I will try to keep all of you informed and entertained with what’s going on in Florida. I want to especially recognize shooters and clubs.
My e-mail is firstname.lastname@example.org.
Thanks for the opportunity to serve.
Greetings from the Kentucky Bluegrass with the unbridled trapshooting spirit. Since the last week of June through July, there has been lots of trapshooting going on. Beginning with the Kentucky AIM Shoot June 28 and the Kentucky State Shoot beginning on the 29th and ending July 3. Both shoots saw slight increases over last year. The AIM shoot saw 115 young athletes compete, with James Malin (junior gold) and Drake Reynolds (sub-junior) breaking 200s.
There were 390 shooters in the championship singles and 341 for the ’caps. We saw 282 shooters in the championship doubles. The handicap champion was Kevin (Tank) Polson after a lengthy shootoff. Jacob Senters, last year’s champ, was runnerup.
The championship singles saw 16 shooters break 200s. The eventual resident champion was Blake Williams, with Andrew Tilford as runnerup. Class winners were Tracy Hope, AA; Bobby Fowler, AA runnerup; Jarrod Everly, A; Gerald Shockley, A runnerup; Dustin Powell, B; Charles Patrick, C; Drake Reynolds, sub-junior; Elijah Wilson, junior; Preston Philpot, junior gold; Caroline Hope; Lady I; Martha Humphrey, Lady II; Richard Langdon, sub-vet; Shelby Elkin, veteran; and Robert Dyer, senior vet. The championship doubles saw Jordon Foley repeat his last year’s performance, with Keith Ditto taking runnerup after a lengthy shootoff. HOA honors went to Keith Ditto, with Polson a close second. HAA honors saw Andrew Tilford, champ, and Ditto, runnerup. Non-resident winner was Austin Jacob. I can say that this year’s state shoot was the smoothest and most enjoyable I can remember, thanks to the efforts of President John Kerr and the rest of the board, scorekeepers and shooters themselves. A big shout-out to everyone involved.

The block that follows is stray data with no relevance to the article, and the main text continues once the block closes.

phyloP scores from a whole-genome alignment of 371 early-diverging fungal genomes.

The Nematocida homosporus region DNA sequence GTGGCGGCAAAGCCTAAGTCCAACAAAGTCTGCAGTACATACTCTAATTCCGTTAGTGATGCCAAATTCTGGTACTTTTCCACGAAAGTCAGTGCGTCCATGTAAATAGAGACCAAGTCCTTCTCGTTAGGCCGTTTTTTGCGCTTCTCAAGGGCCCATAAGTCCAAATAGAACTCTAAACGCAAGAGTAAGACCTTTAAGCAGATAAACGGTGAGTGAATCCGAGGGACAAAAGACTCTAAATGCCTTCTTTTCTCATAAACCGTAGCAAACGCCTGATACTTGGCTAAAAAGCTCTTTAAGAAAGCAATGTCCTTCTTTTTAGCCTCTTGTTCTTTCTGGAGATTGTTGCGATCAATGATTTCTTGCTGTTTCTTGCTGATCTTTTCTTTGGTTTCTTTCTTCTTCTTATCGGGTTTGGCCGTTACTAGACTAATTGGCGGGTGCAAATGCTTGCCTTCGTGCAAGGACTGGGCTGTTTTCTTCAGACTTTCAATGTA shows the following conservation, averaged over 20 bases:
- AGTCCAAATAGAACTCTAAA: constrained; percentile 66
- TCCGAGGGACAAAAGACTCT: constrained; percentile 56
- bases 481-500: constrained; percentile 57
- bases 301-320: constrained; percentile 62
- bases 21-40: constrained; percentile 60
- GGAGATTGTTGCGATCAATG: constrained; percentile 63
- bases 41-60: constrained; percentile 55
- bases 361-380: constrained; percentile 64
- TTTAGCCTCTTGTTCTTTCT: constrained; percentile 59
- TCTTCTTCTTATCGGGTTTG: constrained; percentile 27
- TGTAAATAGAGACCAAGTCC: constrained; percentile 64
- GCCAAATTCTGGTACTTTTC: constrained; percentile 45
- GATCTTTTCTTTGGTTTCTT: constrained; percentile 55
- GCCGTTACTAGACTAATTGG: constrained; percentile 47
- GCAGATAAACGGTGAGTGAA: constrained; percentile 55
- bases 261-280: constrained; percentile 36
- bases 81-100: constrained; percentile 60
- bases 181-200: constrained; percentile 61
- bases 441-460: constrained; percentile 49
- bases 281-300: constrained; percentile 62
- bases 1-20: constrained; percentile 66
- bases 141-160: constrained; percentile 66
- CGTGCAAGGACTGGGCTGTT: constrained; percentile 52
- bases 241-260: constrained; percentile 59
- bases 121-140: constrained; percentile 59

Immediately following the Kentucky State Shoot was the Indiana State Shoot, which saw Ditto again take HOA honors as a non-resident.
The ATA Southern Zone followed, with Kentucky shooters at the Berea site taking 12 of the top 15 slots in the final HOA. Malin and Jordon Foley tied for the top spot with 972s. Another real highlight was Ricky Fryman finishing out his ATA Grand Slam with 100 in the Event 5 ’caps. Overlapping the Southern Zone was the Wisconsin State Shoot, which when all was done, saw Ditto take runnerup to Chase Horton in the HOA with 1,078.
As you read this, the 2022 Grand American will be history. I hope everyone made it over for at least some of the events. Until next month, stay healthy, shoot often as you can, and I hope to see all on the line soon. If anyone has news they wish to share with their fellow trapshooting friends, please e-mail me at email@example.com. I apologize for this report being somewhat shorter than I would have liked, but I had to get it in to beat the deadline; it is because of circumstances beyond my control.